For you to think about …
In order to answer the question
“How big is an atom?”, one
must first answer the questions
“How are we going to measure
the size of the atom?” and
“How hard are we going to
push on the atom when we
measure its size?” If we are
going to measure the size of
an overripe peach using a pair
of calipers, for example, then
the value we get depends on
how hard we squeeze. The
size we measure depends on
the environment of the atom
and how we plan to make the
CHEM 120 Module 3: Multielectron atoms and the periodic table page 12 of 17
C. Ionization Energy
e.g. Consider the ionization energies of the magnesium atom, Mg.
Mg(g) → Mg+(g) + e− ∆H = 738 kJ mol−1 IE(1) = 738 kJ mol−1
Mg+(g) → Mg2+(g) + e− ∆H = 1451 kJ mol−1 IE(2) = 1451 kJ mol−1
overall: Mg(g) → Mg2+(g) + 2e− ∆Htot = IE(1) + IE(2) = 2189 kJ mol−1
It becomes increasingly difficult to remove electrons if one or more
electrons have already been removed.
So, IE(1) < IE(2) < IE(3) < …
Ionization energies decrease down a group
The valence electrons of larger atoms occupy orbitals with higher n values and
these electrons have higher energies. The valence electrons of larger atoms
are more easily removed.
Ionization energies generally increase across a period (but there are
easily explained exceptions!)
The atomic radius decreases as we move left to right across a period. The
outer electrons are closer to the nucleus and held more strongly, so more
energy is required to remove them from the atom.
energy required to remove an electron from a gas-phase atom
(often reported as an enthalpy change, ΔH)
It always takes energy to remove an
electron from an atom. Therefore,
ionization is always an endothermic
process and ionization energies are
IE decreases as we go from
group 2 to group 13 and from
group 15 to group 16.
CHEM 120 Module 3: Multielectron atoms and the periodic table page 13 of 17
Why does IE decrease as we move from Be to B?
Be has configuration [He] 2s2
B has configuration [He] 2s2 2p1
Why does IE decrease as we move from N to O?
This may not be the appropriate question to ask. As suggested by the diagram on the preceding page,
not only is the first ionization of O lower than that of N, but the first ionization energies of O, F and Ne are
all lower than expected. That is, the first ionization energies of O, F and Ne are considerably lower than
the values predicted by extrapolating the first ionization energies of B, C and N. Thus, it may be more
appropriate to ask: Why are the first ionization energies of O, F and Ne lower than expected? We
shall consider two explanations, both of which focus on the on the fact that the ionization of O, F and Ne
involves the removal of a paired 2p electron whereas the ionization of B, C or N involves the removal of
an unpaired 2p electron.
According to one explanation, electron-electron repulsions are the key consideration. Paired electrons
occupy the same orbital and are, on average, closer together than electrons in separate orbitals. Thus,
they experience “extra” repulsion and are more easily removed. Although the electron-electron repulsions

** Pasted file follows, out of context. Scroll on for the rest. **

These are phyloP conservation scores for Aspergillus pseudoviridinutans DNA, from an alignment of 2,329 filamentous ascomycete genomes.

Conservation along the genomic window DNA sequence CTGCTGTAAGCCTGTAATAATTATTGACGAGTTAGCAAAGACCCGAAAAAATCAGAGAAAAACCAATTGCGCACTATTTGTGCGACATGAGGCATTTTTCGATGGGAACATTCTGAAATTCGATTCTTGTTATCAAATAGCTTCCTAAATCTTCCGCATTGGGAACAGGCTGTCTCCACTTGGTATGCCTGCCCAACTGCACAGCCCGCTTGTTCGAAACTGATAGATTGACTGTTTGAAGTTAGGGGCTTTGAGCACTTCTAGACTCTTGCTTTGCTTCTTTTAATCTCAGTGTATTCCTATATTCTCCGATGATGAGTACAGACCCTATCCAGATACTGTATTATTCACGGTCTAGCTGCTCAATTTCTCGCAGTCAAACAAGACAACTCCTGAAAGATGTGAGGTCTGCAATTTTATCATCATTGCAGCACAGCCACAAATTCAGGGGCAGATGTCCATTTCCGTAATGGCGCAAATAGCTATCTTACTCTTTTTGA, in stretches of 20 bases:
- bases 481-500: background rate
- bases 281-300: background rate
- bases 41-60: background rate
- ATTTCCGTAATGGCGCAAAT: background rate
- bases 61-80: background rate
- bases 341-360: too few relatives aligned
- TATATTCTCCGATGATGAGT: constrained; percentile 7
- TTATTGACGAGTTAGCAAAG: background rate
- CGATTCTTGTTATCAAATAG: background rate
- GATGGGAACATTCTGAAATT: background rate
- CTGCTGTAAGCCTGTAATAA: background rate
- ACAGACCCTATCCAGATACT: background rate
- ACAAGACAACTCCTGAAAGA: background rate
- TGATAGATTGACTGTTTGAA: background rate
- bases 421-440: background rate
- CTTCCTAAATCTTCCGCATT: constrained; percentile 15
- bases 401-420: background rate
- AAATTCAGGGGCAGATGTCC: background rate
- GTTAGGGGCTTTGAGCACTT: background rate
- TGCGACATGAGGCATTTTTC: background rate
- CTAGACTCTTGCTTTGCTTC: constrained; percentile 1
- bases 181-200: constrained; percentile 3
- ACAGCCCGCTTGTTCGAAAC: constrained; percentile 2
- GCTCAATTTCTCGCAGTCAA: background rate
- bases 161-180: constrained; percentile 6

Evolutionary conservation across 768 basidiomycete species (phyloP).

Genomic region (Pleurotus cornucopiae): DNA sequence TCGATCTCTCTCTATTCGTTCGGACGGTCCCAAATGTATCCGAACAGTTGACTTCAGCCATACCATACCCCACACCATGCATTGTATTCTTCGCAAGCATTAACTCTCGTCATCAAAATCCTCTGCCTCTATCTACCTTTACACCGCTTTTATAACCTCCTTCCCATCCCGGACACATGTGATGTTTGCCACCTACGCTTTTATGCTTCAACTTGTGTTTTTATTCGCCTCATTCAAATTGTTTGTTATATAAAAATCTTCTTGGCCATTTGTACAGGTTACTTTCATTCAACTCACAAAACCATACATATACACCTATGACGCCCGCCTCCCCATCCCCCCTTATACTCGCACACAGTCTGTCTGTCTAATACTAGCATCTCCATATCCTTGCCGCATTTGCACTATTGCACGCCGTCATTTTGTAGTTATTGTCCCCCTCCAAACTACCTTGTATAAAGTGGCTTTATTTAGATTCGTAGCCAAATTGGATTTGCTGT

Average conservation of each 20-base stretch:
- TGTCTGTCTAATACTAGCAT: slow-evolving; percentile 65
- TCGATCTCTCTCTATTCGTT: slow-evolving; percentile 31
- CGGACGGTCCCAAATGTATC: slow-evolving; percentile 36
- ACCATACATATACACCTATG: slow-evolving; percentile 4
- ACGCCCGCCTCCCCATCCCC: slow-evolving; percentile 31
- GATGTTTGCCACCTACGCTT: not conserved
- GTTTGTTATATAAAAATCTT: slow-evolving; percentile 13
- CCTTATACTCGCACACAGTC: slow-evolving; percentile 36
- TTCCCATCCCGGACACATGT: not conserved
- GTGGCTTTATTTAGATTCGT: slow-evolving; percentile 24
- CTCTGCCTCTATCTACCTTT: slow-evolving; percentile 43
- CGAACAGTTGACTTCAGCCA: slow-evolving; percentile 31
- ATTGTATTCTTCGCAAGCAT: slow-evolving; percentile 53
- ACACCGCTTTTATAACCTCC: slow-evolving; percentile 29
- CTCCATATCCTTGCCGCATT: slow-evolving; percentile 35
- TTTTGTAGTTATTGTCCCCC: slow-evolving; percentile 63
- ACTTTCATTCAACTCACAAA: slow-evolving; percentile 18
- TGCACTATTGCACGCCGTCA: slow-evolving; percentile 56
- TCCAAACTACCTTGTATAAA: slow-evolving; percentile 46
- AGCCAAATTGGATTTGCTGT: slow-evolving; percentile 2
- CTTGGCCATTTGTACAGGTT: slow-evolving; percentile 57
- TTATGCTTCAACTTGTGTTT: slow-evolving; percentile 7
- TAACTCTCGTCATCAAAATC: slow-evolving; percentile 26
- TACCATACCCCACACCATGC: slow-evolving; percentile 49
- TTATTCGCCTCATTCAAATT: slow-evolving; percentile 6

increase with the number of electrons in the 2p orbitals, there is a significant increase in the electronic
repulsions, and a corresponding decrease in ionization energy, once orbital sharing begins, that is, as we
proceed from N([He] 2s2 2p3) to O([He] 2s2 2p4).
Another explanation focuses instead on the extent of shielding and the strength of the electron-nucleus
attractions. Unpaired electrons with parallel spins tend to avoid each other, screen each other less,
experience a higher effective nuclear charge, interact more strongly with the nucleus, and are harder to
remove. According to this line of reasoning, the “extra” electron-nuclear attraction causes the ionization
energy for N([He] 2s2 2p3) to be greater than expected by the backward-extrapolation of the first ionization
energies of O, F, and Ne. Conversely, because paired electrons do not avoid each other to the same
extent, they shield each other to a greater extent, interact less strongly with the nucleus and are more
Is the observed “dip” in ionization energy that occurs as we move from group 15 to 16 caused by
increased electron-electron repulsions or by decreased electron-nucleus attractions? It is difficult to
answer this question with complete certainty, but it is clear that the dip occurs once orbital sharing begins.
The difficulty of providing an unambiguous explanation for the observed dip in IE(1) is not totally
unexpected. As we have already pointed out, the energy of an atom is a delicate balance of electron-
electron repulsions and electron-nucleus attractions. The rationalization of ionization energies is further
complicated by the fact that, for example, the ionization energy of N depends on the energies of both
The 2p electron in B is in a higher energy orbital and
is easier to remove than the 2s electron in Be.
CHEM 120 Module 3: Multielectron atoms and the periodic table page 14 of 17
N([He] 2s2 2p3) and N+([He] 2s2 2p2). Similarly, the ionization energy for the O atom depends on the
energies of both O([He] 2s2 2p4) and O+([He] 2s2 2p3). Thus, the drop in ionization energy that occurs as
we move from N to O depends upon a delicate balance of electron-electron repulsions and electron-
nucleus attractions in four different species.
B has configuration [He] 2s2 2p1
C has configuration [He] 2s2 2p2
N has configuration [He] 2s2 2p3
O has configuration [He] 2s2 2p4
F has configuration [He] 2s2 2p5